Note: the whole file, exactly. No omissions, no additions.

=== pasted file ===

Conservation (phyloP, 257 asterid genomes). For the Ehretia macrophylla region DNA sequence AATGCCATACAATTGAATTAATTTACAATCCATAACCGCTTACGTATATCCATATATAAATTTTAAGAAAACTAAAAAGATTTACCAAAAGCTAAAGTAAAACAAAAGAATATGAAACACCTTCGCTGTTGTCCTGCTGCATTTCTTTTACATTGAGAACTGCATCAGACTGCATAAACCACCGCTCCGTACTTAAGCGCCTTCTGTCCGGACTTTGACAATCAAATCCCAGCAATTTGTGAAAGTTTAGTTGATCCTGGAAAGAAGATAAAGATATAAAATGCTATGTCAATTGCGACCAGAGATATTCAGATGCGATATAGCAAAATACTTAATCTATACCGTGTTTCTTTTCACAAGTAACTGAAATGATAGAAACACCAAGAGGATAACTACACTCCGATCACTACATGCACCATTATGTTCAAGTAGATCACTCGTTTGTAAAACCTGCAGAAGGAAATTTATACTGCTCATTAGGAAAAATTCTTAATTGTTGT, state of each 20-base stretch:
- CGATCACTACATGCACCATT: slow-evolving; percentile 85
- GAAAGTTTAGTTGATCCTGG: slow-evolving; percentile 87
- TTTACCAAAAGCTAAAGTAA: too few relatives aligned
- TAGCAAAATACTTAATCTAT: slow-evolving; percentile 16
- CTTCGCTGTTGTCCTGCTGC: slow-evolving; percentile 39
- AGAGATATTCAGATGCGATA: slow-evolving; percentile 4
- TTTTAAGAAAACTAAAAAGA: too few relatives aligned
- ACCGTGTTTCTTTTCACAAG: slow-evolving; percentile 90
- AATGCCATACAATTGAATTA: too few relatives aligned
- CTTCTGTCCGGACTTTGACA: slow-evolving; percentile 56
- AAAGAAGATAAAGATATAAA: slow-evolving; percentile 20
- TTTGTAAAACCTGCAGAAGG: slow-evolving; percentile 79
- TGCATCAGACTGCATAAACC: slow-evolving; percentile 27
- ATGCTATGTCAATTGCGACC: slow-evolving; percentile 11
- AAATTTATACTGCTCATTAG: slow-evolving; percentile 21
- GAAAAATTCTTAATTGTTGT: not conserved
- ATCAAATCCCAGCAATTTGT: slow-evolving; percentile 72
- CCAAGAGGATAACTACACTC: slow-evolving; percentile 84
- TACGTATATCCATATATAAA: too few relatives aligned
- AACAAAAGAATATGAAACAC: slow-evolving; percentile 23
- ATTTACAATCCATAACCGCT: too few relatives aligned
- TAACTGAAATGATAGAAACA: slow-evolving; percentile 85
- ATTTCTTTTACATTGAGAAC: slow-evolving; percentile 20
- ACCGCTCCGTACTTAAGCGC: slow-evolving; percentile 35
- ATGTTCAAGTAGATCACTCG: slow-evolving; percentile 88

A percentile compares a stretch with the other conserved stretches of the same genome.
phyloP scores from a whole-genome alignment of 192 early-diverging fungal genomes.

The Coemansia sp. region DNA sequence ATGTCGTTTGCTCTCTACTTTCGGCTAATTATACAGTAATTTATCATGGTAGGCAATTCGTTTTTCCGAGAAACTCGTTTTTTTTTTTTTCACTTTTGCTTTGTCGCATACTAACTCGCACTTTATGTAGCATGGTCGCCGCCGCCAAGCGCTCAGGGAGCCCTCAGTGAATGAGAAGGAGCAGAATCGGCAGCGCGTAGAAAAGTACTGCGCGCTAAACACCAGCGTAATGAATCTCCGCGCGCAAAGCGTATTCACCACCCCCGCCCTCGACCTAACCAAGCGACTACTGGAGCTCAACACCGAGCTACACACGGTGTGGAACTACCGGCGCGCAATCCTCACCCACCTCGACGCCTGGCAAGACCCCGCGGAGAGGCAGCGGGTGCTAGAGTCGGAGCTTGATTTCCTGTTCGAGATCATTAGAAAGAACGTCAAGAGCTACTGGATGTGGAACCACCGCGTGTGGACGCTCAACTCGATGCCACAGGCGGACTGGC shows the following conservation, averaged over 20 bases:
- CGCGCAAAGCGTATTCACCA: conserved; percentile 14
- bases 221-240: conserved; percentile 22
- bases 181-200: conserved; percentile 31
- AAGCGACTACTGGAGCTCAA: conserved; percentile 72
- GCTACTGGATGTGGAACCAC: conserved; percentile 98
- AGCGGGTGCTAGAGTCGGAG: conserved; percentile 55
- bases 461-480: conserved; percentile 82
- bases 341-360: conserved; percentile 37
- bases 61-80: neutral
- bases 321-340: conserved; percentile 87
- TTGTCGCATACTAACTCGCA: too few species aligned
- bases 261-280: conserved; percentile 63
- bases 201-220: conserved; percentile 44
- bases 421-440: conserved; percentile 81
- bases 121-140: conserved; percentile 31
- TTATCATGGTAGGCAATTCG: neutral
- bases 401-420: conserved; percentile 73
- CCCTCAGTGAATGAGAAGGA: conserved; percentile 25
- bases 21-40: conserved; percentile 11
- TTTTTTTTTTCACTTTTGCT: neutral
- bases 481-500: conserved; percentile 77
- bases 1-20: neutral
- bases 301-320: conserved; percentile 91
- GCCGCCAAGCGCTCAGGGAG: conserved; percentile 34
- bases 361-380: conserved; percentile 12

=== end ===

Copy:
Conservation (phyloP, 257 asterid genomes). For the Ehretia macrophylla region DNA sequence AATGCCATACAATTGAATTAATTTACAATCCATAACCGCTTACGTATATCCATATATAAATTTTAAGAAAACTAAAAAGATTTACCAAAAGCTAAAGTAAAACAAAAGAATATGAAACACCTTCGCTGTTGTCCTGCTGCATTTCTTTTACATTGAGAACTGCATCAGACTGCATAAACCACCGCTCCGTACTTAAGCGCCTTCTGTCCGGACTTTGACAATCAAATCCCAGCAATTTGTGAAAGTTTAGTTGATCCTGGAAAGAAGATAAAGATATAAAATGCTATGTCAATTGCGACCAGAGATATTCAGATGCGATATAGCAAAATACTTAATCTATACCGTGTTTCTTTTCACAAGTAACTGAAATGATAGAAACACCAAGAGGATAACTACACTCCGATCACTACATGCACCATTATGTTCAAGTAGATCACTCGTTTGTAAAACCTGCAGAAGGAAATTTATACTGCTCATTAGGAAAAATTCTTAATTGTTGT, state of each 20-base stretch:
- CGATCACTACATGCACCATT: slow-evolving; percentile 85
- GAAAGTTTAGTTGATCCTGG: slow-evolving; percentile 87
- TTTACCAAAAGCTAAAGTAA: too few relatives aligned
- TAGCAAAATACTTAATCTAT: slow-evolving; percentile 16
- CTTCGCTGTTGTCCTGCTGC: slow-evolving; percentile 39
- AGAGATATTCAGATGCGATA: slow-evolving; percentile 4
- TTTTAAGAAAACTAAAAAGA: too few relatives aligned
- ACCGTGTTTCTTTTCACAAG: slow-evolving; percentile 90
- AATGCCATACAATTGAATTA: too few relatives aligned
- CTTCTGTCCGGACTTTGACA: slow-evolving; percentile 56
- AAAGAAGATAAAGATATAAA: slow-evolving; percentile 20
- TTTGTAAAACCTGCAGAAGG: slow-evolving; percentile 79
- TGCATCAGACTGCATAAACC: slow-evolving; percentile 27
- ATGCTATGTCAATTGCGACC: slow-evolving; percentile 11
- AAATTTATACTGCTCATTAG: slow-evolving; percentile 21
- GAAAAATTCTTAATTGTTGT: not conserved
- ATCAAATCCCAGCAATTTGT: slow-evolving; percentile 72
- CCAAGAGGATAACTACACTC: slow-evolving; percentile 84
- TACGTATATCCATATATAAA: too few relatives aligned
- AACAAAAGAATATGAAACAC: slow-evolving; percentile 23
- ATTTACAATCCATAACCGCT: too few relatives aligned
- TAACTGAAATGATAGAAACA: slow-evolving; percentile 85
- ATTTCTTTTACATTGAGAAC: slow-evolving; percentile 20
- ACCGCTCCGTACTTAAGCGC: slow-evolving; percentile 35
- ATGTTCAAGTAGATCACTCG: slow-evolving; percentile 88

A percentile compares a stretch with the other conserved stretches of the same genome.
phyloP scores from a whole-genome alignment of 192 early-diverging fungal genomes.

The Coemansia sp. region DNA sequence ATGTCGTTTGCTCTCTACTTTCGGCTAATTATACAGTAATTTATCATGGTAGGCAATTCGTTTTTCCGAGAAACTCGTTTTTTTTTTTTTCACTTTTGCTTTGTCGCATACTAACTCGCACTTTATGTAGCATGGTCGCCGCCGCCAAGCGCTCAGGGAGCCCTCAGTGAATGAGAAGGAGCAGAATCGGCAGCGCGTAGAAAAGTACTGCGCGCTAAACACCAGCGTAATGAATCTCCGCGCGCAAAGCGTATTCACCACCCCCGCCCTCGACCTAACCAAGCGACTACTGGAGCTCAACACCGAGCTACACACGGTGTGGAACTACCGGCGCGCAATCCTCACCCACCTCGACGCCTGGCAAGACCCCGCGGAGAGGCAGCGGGTGCTAGAGTCGGAGCTTGATTTCCTGTTCGAGATCATTAGAAAGAACGTCAAGAGCTACTGGATGTGGAACCACCGCGTGTGGACGCTCAACTCGATGCCACAGGCGGACTGGC shows the following conservation, averaged over 20 bases:
- CGCGCAAAGCGTATTCACCA: conserved; percentile 14
- bases 221-240: conserved; percentile 22
- bases 181-200: conserved; percentile 31
- AAGCGACTACTGGAGCTCAA: conserved; percentile 72
- GCTACTGGATGTGGAACCAC: conserved; percentile 98
- AGCGGGTGCTAGAGTCGGAG: conserved; percentile 55
- bases 461-480: conserved; percentile 82
- bases 341-360: conserved; percentile 37
- bases 61-80: neutral
- bases 321-340: conserved; percentile 87
- TTGTCGCATACTAACTCGCA: too few species aligned
- bases 261-280: conserved; percentile 63
- bases 201-220: conserved; percentile 44
- bases 421-440: conserved; percentile 81
- bases 121-140: conserved; percentile 31
- TTATCATGGTAGGCAATTCG: neutral
- bases 401-420: conserved; percentile 73
- CCCTCAGTGAATGAGAAGGA: conserved; percentile 25
- bases 21-40: conserved; percentile 11
- TTTTTTTTTTCACTTTTGCT: neutral
- bases 481-500: conserved; percentile 77
- bases 1-20: neutral
- bases 301-320: conserved; percentile 91
- GCCGCCAAGCGCTCAGGGAG: conserved; percentile 34
- bases 361-380: conserved; percentile 12